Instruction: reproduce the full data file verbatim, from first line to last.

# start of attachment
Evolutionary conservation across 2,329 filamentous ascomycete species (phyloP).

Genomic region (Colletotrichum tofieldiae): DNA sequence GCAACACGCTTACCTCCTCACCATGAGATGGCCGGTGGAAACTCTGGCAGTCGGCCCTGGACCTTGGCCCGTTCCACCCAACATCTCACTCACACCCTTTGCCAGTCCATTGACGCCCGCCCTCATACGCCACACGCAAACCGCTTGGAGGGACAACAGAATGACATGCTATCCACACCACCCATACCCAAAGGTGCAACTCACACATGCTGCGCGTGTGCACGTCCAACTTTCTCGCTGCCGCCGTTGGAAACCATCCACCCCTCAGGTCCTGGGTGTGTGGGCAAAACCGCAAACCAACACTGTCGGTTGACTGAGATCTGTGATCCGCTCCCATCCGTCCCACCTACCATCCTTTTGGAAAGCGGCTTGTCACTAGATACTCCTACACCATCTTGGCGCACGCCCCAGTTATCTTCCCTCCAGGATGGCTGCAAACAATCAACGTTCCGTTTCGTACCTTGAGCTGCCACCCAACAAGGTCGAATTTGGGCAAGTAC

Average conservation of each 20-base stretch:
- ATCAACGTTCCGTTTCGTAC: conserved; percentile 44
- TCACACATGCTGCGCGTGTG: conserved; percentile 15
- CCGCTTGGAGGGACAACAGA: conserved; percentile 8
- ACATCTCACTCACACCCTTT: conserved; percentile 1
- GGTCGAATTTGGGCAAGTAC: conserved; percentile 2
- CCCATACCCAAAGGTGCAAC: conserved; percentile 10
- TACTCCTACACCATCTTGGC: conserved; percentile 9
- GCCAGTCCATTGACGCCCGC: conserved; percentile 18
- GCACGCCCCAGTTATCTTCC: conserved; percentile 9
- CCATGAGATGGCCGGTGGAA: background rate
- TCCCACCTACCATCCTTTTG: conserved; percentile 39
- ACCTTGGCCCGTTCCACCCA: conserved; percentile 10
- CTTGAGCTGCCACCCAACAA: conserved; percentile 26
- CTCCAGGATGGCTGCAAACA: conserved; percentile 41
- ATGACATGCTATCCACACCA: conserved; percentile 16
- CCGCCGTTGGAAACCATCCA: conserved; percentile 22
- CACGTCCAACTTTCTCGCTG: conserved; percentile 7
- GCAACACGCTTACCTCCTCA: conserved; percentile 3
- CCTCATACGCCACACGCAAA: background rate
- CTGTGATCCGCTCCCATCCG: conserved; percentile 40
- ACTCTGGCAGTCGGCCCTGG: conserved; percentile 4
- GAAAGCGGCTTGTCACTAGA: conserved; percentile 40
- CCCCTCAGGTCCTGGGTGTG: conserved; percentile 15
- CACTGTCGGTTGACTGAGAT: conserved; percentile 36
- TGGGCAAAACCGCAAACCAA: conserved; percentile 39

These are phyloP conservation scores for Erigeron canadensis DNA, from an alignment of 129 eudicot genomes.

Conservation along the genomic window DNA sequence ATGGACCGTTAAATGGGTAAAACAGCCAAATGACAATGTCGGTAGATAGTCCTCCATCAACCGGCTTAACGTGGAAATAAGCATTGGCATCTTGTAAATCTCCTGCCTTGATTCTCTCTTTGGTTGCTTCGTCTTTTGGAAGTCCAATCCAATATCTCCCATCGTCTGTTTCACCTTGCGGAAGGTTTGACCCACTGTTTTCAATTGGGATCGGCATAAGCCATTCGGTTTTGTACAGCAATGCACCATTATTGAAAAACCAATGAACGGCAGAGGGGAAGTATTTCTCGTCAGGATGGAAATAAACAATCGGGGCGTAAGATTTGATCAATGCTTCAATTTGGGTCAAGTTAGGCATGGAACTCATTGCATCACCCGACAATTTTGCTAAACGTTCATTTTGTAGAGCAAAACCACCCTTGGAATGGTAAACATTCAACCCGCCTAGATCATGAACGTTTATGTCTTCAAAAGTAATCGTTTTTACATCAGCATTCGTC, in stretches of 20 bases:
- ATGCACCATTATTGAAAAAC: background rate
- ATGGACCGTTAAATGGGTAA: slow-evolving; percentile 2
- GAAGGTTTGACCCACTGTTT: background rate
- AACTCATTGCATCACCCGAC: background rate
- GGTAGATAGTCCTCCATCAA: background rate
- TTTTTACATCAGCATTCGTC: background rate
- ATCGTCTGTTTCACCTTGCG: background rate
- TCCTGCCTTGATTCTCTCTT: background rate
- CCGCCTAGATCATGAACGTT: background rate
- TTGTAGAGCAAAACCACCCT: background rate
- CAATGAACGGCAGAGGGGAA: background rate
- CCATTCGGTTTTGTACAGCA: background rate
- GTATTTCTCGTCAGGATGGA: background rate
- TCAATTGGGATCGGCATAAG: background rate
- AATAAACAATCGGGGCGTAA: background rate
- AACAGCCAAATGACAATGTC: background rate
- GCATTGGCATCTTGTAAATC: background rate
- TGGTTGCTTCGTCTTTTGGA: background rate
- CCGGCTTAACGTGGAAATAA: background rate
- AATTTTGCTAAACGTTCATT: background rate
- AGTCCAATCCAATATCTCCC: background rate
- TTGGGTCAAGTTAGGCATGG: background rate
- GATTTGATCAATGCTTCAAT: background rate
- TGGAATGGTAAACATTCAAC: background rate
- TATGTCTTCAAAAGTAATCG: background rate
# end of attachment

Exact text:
Evolutionary conservation across 2,329 filamentous ascomycete species (phyloP).

Genomic region (Colletotrichum tofieldiae): DNA sequence GCAACACGCTTACCTCCTCACCATGAGATGGCCGGTGGAAACTCTGGCAGTCGGCCCTGGACCTTGGCCCGTTCCACCCAACATCTCACTCACACCCTTTGCCAGTCCATTGACGCCCGCCCTCATACGCCACACGCAAACCGCTTGGAGGGACAACAGAATGACATGCTATCCACACCACCCATACCCAAAGGTGCAACTCACACATGCTGCGCGTGTGCACGTCCAACTTTCTCGCTGCCGCCGTTGGAAACCATCCACCCCTCAGGTCCTGGGTGTGTGGGCAAAACCGCAAACCAACACTGTCGGTTGACTGAGATCTGTGATCCGCTCCCATCCGTCCCACCTACCATCCTTTTGGAAAGCGGCTTGTCACTAGATACTCCTACACCATCTTGGCGCACGCCCCAGTTATCTTCCCTCCAGGATGGCTGCAAACAATCAACGTTCCGTTTCGTACCTTGAGCTGCCACCCAACAAGGTCGAATTTGGGCAAGTAC

Average conservation of each 20-base stretch:
- ATCAACGTTCCGTTTCGTAC: conserved; percentile 44
- TCACACATGCTGCGCGTGTG: conserved; percentile 15
- CCGCTTGGAGGGACAACAGA: conserved; percentile 8
- ACATCTCACTCACACCCTTT: conserved; percentile 1
- GGTCGAATTTGGGCAAGTAC: conserved; percentile 2
- CCCATACCCAAAGGTGCAAC: conserved; percentile 10
- TACTCCTACACCATCTTGGC: conserved; percentile 9
- GCCAGTCCATTGACGCCCGC: conserved; percentile 18
- GCACGCCCCAGTTATCTTCC: conserved; percentile 9
- CCATGAGATGGCCGGTGGAA: background rate
- TCCCACCTACCATCCTTTTG: conserved; percentile 39
- ACCTTGGCCCGTTCCACCCA: conserved; percentile 10
- CTTGAGCTGCCACCCAACAA: conserved; percentile 26
- CTCCAGGATGGCTGCAAACA: conserved; percentile 41
- ATGACATGCTATCCACACCA: conserved; percentile 16
- CCGCCGTTGGAAACCATCCA: conserved; percentile 22
- CACGTCCAACTTTCTCGCTG: conserved; percentile 7
- GCAACACGCTTACCTCCTCA: conserved; percentile 3
- CCTCATACGCCACACGCAAA: background rate
- CTGTGATCCGCTCCCATCCG: conserved; percentile 40
- ACTCTGGCAGTCGGCCCTGG: conserved; percentile 4
- GAAAGCGGCTTGTCACTAGA: conserved; percentile 40
- CCCCTCAGGTCCTGGGTGTG: conserved; percentile 15
- CACTGTCGGTTGACTGAGAT: conserved; percentile 36
- TGGGCAAAACCGCAAACCAA: conserved; percentile 39

These are phyloP conservation scores for Erigeron canadensis DNA, from an alignment of 129 eudicot genomes.

Conservation along the genomic window DNA sequence ATGGACCGTTAAATGGGTAAAACAGCCAAATGACAATGTCGGTAGATAGTCCTCCATCAACCGGCTTAACGTGGAAATAAGCATTGGCATCTTGTAAATCTCCTGCCTTGATTCTCTCTTTGGTTGCTTCGTCTTTTGGAAGTCCAATCCAATATCTCCCATCGTCTGTTTCACCTTGCGGAAGGTTTGACCCACTGTTTTCAATTGGGATCGGCATAAGCCATTCGGTTTTGTACAGCAATGCACCATTATTGAAAAACCAATGAACGGCAGAGGGGAAGTATTTCTCGTCAGGATGGAAATAAACAATCGGGGCGTAAGATTTGATCAATGCTTCAATTTGGGTCAAGTTAGGCATGGAACTCATTGCATCACCCGACAATTTTGCTAAACGTTCATTTTGTAGAGCAAAACCACCCTTGGAATGGTAAACATTCAACCCGCCTAGATCATGAACGTTTATGTCTTCAAAAGTAATCGTTTTTACATCAGCATTCGTC, in stretches of 20 bases:
- ATGCACCATTATTGAAAAAC: background rate
- ATGGACCGTTAAATGGGTAA: slow-evolving; percentile 2
- GAAGGTTTGACCCACTGTTT: background rate
- AACTCATTGCATCACCCGAC: background rate
- GGTAGATAGTCCTCCATCAA: background rate
- TTTTTACATCAGCATTCGTC: background rate
- ATCGTCTGTTTCACCTTGCG: background rate
- TCCTGCCTTGATTCTCTCTT: background rate
- CCGCCTAGATCATGAACGTT: background rate
- TTGTAGAGCAAAACCACCCT: background rate
- CAATGAACGGCAGAGGGGAA: background rate
- CCATTCGGTTTTGTACAGCA: background rate
- GTATTTCTCGTCAGGATGGA: background rate
- TCAATTGGGATCGGCATAAG: background rate
- AATAAACAATCGGGGCGTAA: background rate
- AACAGCCAAATGACAATGTC: background rate
- GCATTGGCATCTTGTAAATC: background rate
- TGGTTGCTTCGTCTTTTGGA: background rate
- CCGGCTTAACGTGGAAATAA: background rate
- AATTTTGCTAAACGTTCATT: background rate
- AGTCCAATCCAATATCTCCC: background rate
- TTGGGTCAAGTTAGGCATGG: background rate
- GATTTGATCAATGCTTCAAT: background rate
- TGGAATGGTAAACATTCAAC: background rate
- TATGTCTTCAAAAGTAATCG: background rate